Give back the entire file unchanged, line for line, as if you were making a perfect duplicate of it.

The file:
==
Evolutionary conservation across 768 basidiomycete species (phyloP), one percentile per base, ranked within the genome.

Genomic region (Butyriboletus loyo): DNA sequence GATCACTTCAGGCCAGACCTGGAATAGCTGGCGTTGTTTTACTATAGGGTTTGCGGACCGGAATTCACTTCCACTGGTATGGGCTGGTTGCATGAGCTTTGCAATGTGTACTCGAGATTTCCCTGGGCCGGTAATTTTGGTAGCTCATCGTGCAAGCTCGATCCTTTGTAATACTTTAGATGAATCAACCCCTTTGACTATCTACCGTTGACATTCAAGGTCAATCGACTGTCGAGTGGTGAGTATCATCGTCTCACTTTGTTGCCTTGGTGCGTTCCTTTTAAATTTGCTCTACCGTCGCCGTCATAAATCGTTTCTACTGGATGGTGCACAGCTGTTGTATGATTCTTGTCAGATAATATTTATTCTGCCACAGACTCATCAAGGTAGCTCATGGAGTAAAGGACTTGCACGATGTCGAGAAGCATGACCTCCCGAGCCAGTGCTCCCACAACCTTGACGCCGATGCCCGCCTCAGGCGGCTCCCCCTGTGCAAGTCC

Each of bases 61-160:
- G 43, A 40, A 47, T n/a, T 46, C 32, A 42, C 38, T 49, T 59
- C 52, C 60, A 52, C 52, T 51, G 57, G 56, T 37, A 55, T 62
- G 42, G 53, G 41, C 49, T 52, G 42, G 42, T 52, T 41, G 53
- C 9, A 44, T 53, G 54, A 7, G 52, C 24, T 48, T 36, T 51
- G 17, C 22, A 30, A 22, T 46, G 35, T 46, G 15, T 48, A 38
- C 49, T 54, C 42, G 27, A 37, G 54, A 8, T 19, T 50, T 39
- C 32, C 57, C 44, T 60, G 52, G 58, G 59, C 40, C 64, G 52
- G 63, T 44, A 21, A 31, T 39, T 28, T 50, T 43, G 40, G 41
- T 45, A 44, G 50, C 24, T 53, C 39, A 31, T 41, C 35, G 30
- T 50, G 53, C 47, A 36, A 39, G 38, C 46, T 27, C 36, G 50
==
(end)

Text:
Evolutionary conservation across 768 basidiomycete species (phyloP), one percentile per base, ranked within the genome.

Genomic region (Butyriboletus loyo): DNA sequence GATCACTTCAGGCCAGACCTGGAATAGCTGGCGTTGTTTTACTATAGGGTTTGCGGACCGGAATTCACTTCCACTGGTATGGGCTGGTTGCATGAGCTTTGCAATGTGTACTCGAGATTTCCCTGGGCCGGTAATTTTGGTAGCTCATCGTGCAAGCTCGATCCTTTGTAATACTTTAGATGAATCAACCCCTTTGACTATCTACCGTTGACATTCAAGGTCAATCGACTGTCGAGTGGTGAGTATCATCGTCTCACTTTGTTGCCTTGGTGCGTTCCTTTTAAATTTGCTCTACCGTCGCCGTCATAAATCGTTTCTACTGGATGGTGCACAGCTGTTGTATGATTCTTGTCAGATAATATTTATTCTGCCACAGACTCATCAAGGTAGCTCATGGAGTAAAGGACTTGCACGATGTCGAGAAGCATGACCTCCCGAGCCAGTGCTCCCACAACCTTGACGCCGATGCCCGCCTCAGGCGGCTCCCCCTGTGCAAGTCC

Each of bases 61-160:
- G 43, A 40, A 47, T n/a, T 46, C 32, A 42, C 38, T 49, T 59
- C 52, C 60, A 52, C 52, T 51, G 57, G 56, T 37, A 55, T 62
- G 42, G 53, G 41, C 49, T 52, G 42, G 42, T 52, T 41, G 53
- C 9, A 44, T 53, G 54, A 7, G 52, C 24, T 48, T 36, T 51
- G 17, C 22, A 30, A 22, T 46, G 35, T 46, G 15, T 48, A 38
- C 49, T 54, C 42, G 27, A 37, G 54, A 8, T 19, T 50, T 39
- C 32, C 57, C 44, T 60, G 52, G 58, G 59, C 40, C 64, G 52
- G 63, T 44, A 21, A 31, T 39, T 28, T 50, T 43, G 40, G 41
- T 45, A 44, G 50, C 24, T 53, C 39, A 31, T 41, C 35, G 30
- T 50, G 53, C 47, A 36, A 39, G 38, C 46, T 27, C 36, G 50